The new station building at Oshawa Go Station has officially opened. Although it is already operational, the station building, which is shared with VIA Rail, will be complete in spring 2018, after which time the old station building is set to be demolished.
The new Oshawa Go Station features a modern ticketing counter and waiting area, bigger public restrooms and, once it is complete, a canopy to connect the new station building with VIA Rail’s pedestrian bridge, which will protect passengers from the elements.
The new facility will also include changes to the parking area, bike racks and kiss and ride lot, making it easier for drivers, pedestrians and cyclists to access the station. It is designed to LEED standards for sustainability.
The building cost $14 million to construct, funded by Ontario and VIA Rail, which provided $4.3 million to the project. The upgraded station is part of Ontario’s $21.3 billion transformation of the GO Transit network from a commuter transit system to a regional rapid transit system. Weekly trips across the entire GO rail network are estimated to increase from 1,500 to nearly 6,000 by 2024-25, with electrified trains leaving Oshawa Go Station towards Union Station every 15 minutes.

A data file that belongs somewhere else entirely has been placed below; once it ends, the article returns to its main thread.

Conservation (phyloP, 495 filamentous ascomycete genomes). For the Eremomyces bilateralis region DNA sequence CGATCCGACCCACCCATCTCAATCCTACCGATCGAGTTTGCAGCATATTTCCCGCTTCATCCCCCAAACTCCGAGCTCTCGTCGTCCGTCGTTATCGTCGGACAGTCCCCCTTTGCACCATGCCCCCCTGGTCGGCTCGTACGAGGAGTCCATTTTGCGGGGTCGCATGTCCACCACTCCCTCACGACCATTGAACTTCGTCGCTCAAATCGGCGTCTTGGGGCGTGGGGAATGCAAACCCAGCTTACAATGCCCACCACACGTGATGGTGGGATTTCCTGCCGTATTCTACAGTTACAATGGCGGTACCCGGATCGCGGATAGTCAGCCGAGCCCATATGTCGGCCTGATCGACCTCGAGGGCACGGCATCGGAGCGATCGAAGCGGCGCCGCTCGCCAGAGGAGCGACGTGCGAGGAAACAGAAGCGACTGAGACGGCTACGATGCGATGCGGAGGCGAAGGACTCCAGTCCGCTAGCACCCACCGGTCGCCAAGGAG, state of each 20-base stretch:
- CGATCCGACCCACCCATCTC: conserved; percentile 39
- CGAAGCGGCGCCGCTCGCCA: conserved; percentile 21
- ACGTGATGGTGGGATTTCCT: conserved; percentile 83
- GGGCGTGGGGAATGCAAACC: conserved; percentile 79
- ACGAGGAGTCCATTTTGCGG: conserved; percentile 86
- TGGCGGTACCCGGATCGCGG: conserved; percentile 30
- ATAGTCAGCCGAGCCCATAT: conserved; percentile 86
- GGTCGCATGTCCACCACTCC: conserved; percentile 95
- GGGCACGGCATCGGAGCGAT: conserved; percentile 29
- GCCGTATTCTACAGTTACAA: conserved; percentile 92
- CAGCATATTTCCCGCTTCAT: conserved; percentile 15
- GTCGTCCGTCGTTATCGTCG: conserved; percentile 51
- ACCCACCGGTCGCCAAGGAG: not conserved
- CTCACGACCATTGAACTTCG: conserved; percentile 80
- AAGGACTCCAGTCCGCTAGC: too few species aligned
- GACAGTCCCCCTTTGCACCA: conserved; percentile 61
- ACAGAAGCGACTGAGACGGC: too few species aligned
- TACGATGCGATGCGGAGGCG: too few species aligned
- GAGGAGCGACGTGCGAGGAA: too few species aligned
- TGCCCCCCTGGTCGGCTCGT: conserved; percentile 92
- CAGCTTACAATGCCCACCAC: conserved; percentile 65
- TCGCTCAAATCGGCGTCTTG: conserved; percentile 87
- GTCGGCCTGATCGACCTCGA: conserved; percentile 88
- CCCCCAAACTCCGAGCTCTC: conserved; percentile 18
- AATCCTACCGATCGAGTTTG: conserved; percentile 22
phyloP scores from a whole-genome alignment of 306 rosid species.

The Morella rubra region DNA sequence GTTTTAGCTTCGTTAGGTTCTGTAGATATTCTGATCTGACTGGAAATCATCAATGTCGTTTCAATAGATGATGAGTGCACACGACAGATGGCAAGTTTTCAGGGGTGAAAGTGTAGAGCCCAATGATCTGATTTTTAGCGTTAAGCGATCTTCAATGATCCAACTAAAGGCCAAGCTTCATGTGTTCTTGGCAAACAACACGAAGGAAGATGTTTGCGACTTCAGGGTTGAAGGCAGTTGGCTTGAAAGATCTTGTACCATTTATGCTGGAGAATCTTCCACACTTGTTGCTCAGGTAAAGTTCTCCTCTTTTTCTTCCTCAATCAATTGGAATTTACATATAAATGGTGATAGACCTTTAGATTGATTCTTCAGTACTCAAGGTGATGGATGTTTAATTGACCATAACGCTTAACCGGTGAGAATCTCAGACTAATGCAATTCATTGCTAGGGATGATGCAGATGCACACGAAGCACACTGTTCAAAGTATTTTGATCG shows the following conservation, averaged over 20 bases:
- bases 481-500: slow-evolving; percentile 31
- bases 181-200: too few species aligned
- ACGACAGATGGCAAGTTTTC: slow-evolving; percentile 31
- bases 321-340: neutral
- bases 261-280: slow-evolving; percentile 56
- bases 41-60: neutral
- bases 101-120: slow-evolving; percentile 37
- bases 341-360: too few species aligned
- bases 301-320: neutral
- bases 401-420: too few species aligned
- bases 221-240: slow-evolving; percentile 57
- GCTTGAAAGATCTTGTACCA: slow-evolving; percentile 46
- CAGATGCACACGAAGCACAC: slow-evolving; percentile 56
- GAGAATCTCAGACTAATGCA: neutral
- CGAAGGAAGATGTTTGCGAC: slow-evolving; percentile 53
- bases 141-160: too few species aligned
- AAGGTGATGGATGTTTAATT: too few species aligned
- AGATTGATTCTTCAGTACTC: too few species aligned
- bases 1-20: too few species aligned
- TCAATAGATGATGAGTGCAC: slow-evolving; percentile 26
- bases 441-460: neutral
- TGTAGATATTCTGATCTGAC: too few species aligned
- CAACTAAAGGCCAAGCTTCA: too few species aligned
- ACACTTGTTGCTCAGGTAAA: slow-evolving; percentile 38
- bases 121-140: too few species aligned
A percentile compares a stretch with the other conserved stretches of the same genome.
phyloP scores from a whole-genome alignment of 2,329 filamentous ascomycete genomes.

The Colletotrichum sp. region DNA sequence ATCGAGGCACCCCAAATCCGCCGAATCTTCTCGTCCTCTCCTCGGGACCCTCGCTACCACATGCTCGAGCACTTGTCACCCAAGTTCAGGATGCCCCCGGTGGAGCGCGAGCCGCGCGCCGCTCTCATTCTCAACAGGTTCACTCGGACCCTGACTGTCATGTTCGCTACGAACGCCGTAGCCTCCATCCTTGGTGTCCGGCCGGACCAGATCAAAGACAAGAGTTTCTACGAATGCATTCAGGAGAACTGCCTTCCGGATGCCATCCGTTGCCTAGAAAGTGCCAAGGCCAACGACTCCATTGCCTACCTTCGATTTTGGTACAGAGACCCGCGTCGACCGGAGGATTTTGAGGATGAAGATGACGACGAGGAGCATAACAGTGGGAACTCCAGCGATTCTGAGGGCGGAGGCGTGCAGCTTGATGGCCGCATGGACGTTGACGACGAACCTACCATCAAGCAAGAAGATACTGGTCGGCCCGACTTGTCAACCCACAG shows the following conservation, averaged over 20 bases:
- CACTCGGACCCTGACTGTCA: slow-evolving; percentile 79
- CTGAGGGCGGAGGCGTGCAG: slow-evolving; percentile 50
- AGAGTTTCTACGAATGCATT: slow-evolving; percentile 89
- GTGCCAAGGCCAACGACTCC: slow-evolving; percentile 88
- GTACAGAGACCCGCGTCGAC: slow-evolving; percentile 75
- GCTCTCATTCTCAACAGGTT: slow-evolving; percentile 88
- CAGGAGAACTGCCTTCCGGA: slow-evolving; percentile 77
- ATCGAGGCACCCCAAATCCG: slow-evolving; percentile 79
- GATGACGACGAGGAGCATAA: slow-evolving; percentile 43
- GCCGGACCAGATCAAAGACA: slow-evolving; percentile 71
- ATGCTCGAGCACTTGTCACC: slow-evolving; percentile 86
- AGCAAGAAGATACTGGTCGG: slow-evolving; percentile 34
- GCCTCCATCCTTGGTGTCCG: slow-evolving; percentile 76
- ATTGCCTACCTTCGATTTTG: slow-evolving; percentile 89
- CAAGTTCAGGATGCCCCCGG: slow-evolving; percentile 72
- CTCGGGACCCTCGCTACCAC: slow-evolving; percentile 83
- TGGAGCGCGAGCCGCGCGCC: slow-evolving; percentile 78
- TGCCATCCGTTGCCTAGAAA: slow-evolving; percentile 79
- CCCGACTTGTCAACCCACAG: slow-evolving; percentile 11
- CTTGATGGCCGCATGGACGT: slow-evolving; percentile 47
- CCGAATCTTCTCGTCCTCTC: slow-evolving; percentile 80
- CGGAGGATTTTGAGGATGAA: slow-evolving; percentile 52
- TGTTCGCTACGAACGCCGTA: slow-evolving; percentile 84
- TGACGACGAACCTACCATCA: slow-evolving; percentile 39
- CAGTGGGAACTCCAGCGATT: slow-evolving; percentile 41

The province is also reducing the cost of commuting from the Greater Toronto and Hamilton Area. Beginning in July 2018, adult, senior, youth and student commuters will pay a TTC fare of $1.50 when they use a PRESTO card to transfer from GO Transit or the UP Express to the TTC.
“This new station represents the future of public transportation in the region. It is a natural extension of the great collaboration that exists between GO Transit and VIA Rail. By allowing VIA Rail to use its track infrastructure, GO Transit has optimized the use of a precious public asset,” said Yves Desjardins-Siciliano, president and CEO of VIA Rail Canada, in a press release. “Today’s announcement is one more reason for travellers to make the smart choice and leave their cars at home. It’s another example of how by working together, we can build an inclusive economy while reducing the carbon footprint of transportation in Canada.”